Grief calls on all of us to be more tender in our words and actions with one another, even when we might not know exactly what to say to someone who has recently experienced pregnancy loss. From dropping off a meal, to babysitting older siblings, to assisting with bereavement paperwork, there's a full range of what being present can look like — and it doesn't have to cost a lot of money.
Yvonne McCombs, a mother, wife, and birthworker in California, deeply treasured visits from her own mother after her eight consecutive pregnancy losses. "My mom would just come and just sit down on the bed with me, and she wouldn't say anything," says McCombs. "She would sit there and she would pray for me. She'd hug me. She would rub my shoulder. Even when she didn't know what to say, just her presence — she was just there."
Explore your care options
Whether or not you have a huge support system, everything from processing emotions, to explaining what happened, to returning baby items can feel incredibly overwhelming after a pregnancy loss. Knowing what kind of care resources are available, such as support groups and doula services, can make a world of difference.
After experiencing two consecutive losses, Erica McAfee knew that she did not want other parents to go through the same journey alone. In 2017, McAfee founded Sisters in Loss, a digital community and podcast for Black parents coping with pregnancy and infant loss, and infertility.
Based in the Washington, D.C. area, McAfee is also a full spectrum doula — a non-clinically trained support person that works with families before, during, or after birth — with a focus on bereavement. In this capacity, she helps families transition from "welcoming this baby into the world [to] then having to say goodbye and preparing for a funeral."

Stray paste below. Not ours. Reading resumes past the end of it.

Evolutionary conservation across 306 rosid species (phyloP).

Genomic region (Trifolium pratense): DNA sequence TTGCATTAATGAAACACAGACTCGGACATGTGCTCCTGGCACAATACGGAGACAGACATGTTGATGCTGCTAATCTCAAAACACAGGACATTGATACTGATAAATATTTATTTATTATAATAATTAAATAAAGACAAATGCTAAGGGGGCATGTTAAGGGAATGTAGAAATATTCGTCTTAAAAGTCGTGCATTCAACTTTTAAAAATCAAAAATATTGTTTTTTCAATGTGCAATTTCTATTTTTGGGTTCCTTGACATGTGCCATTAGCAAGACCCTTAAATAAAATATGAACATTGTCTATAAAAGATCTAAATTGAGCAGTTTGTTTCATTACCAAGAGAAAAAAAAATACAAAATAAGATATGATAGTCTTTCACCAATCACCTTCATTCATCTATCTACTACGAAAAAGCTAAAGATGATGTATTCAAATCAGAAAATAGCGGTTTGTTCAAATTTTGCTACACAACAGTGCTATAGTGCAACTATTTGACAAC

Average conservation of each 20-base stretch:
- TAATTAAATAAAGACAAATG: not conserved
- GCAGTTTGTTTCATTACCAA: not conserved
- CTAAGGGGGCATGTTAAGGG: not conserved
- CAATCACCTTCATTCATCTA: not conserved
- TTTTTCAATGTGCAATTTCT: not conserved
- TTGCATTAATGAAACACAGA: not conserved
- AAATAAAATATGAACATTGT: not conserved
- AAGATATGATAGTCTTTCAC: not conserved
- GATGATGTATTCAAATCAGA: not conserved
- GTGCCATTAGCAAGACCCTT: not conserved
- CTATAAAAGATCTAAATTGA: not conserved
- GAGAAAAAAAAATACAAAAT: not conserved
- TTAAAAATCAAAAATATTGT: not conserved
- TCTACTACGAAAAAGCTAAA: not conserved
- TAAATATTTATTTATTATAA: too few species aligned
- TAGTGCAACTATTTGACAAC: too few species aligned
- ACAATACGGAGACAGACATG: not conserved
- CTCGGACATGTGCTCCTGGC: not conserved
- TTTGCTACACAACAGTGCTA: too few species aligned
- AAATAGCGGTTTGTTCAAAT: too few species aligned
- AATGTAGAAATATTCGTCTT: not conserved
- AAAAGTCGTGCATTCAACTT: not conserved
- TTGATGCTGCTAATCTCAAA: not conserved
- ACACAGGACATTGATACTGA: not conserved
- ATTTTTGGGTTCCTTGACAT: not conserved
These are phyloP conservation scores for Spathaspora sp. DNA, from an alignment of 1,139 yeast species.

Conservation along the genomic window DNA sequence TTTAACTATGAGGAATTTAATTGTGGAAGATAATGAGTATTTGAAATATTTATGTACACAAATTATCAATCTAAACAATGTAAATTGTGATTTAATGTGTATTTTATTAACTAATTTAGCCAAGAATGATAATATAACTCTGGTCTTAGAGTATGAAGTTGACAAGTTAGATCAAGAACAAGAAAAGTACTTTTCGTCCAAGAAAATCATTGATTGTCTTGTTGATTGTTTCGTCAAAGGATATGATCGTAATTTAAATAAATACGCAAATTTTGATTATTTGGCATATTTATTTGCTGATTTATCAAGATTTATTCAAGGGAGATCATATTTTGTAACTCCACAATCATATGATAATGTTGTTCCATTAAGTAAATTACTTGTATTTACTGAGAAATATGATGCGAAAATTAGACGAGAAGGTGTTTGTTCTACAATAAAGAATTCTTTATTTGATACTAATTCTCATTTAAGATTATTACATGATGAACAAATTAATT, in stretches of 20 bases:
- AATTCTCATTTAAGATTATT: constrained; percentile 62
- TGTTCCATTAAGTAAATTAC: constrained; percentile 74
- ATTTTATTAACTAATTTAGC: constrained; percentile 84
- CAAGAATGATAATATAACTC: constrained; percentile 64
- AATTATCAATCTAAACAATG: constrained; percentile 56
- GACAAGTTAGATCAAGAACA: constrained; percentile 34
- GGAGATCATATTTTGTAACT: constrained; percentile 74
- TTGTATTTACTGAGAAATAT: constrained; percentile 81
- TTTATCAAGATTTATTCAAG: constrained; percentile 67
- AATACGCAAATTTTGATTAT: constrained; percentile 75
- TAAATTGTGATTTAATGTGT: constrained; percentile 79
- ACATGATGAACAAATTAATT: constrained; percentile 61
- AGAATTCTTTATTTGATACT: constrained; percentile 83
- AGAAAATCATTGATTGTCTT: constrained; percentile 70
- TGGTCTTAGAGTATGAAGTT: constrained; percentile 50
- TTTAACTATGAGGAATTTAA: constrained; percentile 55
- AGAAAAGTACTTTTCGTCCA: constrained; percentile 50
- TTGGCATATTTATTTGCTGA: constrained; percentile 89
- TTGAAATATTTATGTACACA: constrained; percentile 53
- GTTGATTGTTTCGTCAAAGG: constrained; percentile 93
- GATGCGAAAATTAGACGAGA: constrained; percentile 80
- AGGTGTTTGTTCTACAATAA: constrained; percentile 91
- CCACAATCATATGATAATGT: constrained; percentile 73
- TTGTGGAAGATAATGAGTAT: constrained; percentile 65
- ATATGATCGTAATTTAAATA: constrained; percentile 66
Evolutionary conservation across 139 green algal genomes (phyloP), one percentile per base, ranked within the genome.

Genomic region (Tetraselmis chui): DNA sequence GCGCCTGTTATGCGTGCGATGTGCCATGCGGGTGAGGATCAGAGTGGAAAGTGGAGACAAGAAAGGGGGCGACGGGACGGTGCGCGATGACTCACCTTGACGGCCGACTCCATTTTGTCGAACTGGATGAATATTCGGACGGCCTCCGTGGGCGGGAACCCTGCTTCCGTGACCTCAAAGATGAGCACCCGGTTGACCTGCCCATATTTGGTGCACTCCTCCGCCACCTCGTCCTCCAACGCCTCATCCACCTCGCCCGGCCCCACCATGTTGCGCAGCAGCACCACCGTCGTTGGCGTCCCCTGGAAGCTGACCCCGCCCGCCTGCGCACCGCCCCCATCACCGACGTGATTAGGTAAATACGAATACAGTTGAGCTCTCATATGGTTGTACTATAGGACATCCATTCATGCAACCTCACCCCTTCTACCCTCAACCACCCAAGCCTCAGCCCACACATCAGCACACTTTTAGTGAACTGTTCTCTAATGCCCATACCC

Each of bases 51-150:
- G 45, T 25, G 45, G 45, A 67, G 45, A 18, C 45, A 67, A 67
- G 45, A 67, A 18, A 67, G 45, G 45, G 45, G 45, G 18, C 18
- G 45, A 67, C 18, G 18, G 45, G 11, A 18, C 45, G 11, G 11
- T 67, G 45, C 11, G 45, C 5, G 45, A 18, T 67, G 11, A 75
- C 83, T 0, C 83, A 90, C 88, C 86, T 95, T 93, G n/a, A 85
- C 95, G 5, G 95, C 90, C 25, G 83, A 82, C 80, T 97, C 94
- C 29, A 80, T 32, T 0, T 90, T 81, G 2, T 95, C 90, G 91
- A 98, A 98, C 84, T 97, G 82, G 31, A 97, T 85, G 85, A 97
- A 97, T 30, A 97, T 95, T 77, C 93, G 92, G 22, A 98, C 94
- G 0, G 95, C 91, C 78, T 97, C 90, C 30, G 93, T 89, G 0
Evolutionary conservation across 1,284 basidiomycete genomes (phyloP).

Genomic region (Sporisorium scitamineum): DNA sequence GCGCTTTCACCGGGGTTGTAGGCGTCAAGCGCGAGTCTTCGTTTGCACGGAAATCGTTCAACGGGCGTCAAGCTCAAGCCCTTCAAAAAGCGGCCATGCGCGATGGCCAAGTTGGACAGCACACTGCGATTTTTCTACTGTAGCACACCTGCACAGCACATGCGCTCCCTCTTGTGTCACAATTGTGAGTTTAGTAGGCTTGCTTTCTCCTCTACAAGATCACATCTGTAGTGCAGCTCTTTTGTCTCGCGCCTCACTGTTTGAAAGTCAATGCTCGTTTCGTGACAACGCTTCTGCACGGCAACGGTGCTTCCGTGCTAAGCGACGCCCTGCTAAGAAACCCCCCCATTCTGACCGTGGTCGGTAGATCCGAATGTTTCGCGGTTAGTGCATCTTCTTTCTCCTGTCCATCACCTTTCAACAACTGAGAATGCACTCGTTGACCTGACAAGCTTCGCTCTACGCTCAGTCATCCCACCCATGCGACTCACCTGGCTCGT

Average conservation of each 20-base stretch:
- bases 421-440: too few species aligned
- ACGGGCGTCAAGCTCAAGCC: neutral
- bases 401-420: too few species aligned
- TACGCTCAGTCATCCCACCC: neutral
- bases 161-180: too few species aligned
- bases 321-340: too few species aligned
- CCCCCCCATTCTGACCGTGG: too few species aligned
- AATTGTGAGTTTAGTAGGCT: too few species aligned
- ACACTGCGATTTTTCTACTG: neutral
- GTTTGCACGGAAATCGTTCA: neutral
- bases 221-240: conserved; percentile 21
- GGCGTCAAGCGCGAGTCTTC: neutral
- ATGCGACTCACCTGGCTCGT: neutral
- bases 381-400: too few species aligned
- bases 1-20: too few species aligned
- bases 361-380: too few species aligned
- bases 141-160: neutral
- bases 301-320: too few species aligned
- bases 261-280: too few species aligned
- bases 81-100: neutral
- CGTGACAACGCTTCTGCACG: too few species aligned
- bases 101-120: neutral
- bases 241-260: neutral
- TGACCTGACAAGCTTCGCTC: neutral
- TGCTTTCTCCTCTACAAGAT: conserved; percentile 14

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While awareness and demand for doula services are growing in the U.S., there is still a huge exposure and insurance coverage gap. If paying out of pocket is not an option for you, in some cases, doulas might be covered through your insurance. They might also offer sliding scales and payment plans, or even barter services. If you or someone you know would benefit from working with a doula, there are a few places to connect with one, including the National Black Doulas Association, Sisters in Loss, and even doula groups on Facebook.
For medical providers and birthworkers: work collaboratively to connect families to holistic care options
Of course, so much of what we're talking about varies greatly depending on who and where you are. And too often, barriers to care present a unique challenge to pregnancy loss survivors who are people of color, queer or trans, uninsured, and/or living with a disability. So this takeaway is specifically for all the care providers out there: think about ways that you can work collaboratively within and outside the hospital to connect families to holistic care options during this bereavement period.
For Dr. Perritt, "integrated care means really putting the person experiencing pregnancy loss at the center of the care model and building out from there. So it falls upon us as the health care providers to seek those services out in our communities because they exist."
Following their pregnancy losses, Yvonne, Marilyn, and Erica each eventually gave birth again to healthy babies, commonly referred to as rainbow babies. But the babies they lost will always hold a special place in their hearts. Their stories are a reminder that navigating life after loss is not only possible, but that it can result in new joy, new hope, and new life, too.
Martina Abrahams Ilunga and Gabrielle Horton are the hosts and executive producers of NATAL. Listen here.
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The audio portion of this story was produced by Clare Lombardo. Patrick Murray and Josh Newell provided engineering support.